Modern military organizations are paternalistic organizations. They typically recognize a duty of care toward military personnel and are willing to ignore or violate the consent of military personnel in order to uphold that duty of care. In this paper, we consider the case for paternalism in the military and distinguish it from the case for paternalism in medicine. We argue that one can consistently reject paternalism in medicine but uphold paternalism in the military. We consider two well-known arguments for the (...) conclusion that military organizations should not be entitled to use experimental drugs on troops without first obtaining the informed consent of those troops. We argue that both of these are unsuccessful, in the absence of an argument for the rejection of paternalism in the military altogether. The case for military paternalism is widely accepted. However, we consider three ways in which it could be challenged. (shrink)
Among our conscious states are conscious thoughts. The question at the center of the recent growing literature on cognitive phenomenology is this: In consciously thinking P, is there thereby any phenomenology—is there something it’s like? One way of clarifying the question is to say that it concerns whether there is any proprietary phenomenology associated with conscious thought. Is there any phenomenology due to thinking, as opposed to phenomenology that is due to some co-occurring sensation or mental image? In this paper (...) we will present two arguments that a “yes” answer to this question of cognitive phenomenology can be obtained via appeal to the HOT theory of consciousness, especially the version articulated and defended by David Rosenthal. (shrink)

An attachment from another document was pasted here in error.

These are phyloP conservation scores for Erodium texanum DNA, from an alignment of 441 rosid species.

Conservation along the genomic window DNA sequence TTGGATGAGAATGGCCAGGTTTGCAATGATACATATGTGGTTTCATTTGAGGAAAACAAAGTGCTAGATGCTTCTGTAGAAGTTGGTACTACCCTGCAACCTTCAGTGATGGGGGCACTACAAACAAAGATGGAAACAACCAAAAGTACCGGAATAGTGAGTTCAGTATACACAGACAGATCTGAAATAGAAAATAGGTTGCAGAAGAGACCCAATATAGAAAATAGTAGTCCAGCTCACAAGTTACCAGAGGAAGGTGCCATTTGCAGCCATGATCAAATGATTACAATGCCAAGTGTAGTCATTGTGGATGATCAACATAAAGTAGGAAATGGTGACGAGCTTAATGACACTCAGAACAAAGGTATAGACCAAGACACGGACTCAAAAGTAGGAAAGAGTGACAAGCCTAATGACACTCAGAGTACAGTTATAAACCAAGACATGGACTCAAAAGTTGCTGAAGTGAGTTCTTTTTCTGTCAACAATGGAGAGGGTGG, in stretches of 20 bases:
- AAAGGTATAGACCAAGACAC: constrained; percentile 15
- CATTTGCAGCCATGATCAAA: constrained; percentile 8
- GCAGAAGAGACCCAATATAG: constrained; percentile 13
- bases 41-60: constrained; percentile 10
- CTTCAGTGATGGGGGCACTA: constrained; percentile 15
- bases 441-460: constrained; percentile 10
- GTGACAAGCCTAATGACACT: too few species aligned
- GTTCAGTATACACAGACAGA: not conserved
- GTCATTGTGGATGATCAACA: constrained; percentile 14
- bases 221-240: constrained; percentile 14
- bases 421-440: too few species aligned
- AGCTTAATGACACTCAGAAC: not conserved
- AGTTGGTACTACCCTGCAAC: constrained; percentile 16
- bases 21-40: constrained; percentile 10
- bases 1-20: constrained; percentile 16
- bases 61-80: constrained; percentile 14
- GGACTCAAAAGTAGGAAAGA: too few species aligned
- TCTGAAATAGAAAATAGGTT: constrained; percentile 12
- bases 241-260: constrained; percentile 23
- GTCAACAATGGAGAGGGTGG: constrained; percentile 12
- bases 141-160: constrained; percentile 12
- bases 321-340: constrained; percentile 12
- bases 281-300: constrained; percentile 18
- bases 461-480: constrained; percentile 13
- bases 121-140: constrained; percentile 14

Many philosophical issues concern questions of objectivity and subjectivity. Of these questions, there are two kinds. The first considers whether something is objective or subjective; the second what it _means_ for something to be objective or subjective.
The so-called subjectivity of conscious experience is central to much recent work in the philosophy of mind. Subjectivity is the alleged property of consciousness whereby one can know what it is like to have certain conscious states only if one has undergone such states oneself. I review neurophilosophical work on consciousness and concepts pertinent to this claim and argue that subjectivity eliminativism is at least as well supported, if not more supported, than subjectivity reductionism.
Many have urged that the biggest obstacles to a physicalistic understanding of consciousness are the problems raised in connection with the subjectivity of consciousness. These problems are most acutely expressed in consideration of the knowledge argument against physicalism. I develop a novel account of the subjectivity of consciousness by explicating the ways in which mental representations may be perspectival. Crucial features of my account involve analogies between the representations involved in sensory experience and the ways in which pictorial representations exhibit (...) perspectives or points of view. I argue that the resultant account of subjectivity provides a basis for the strongest response physicalists can give to the knowledge argument. (shrink)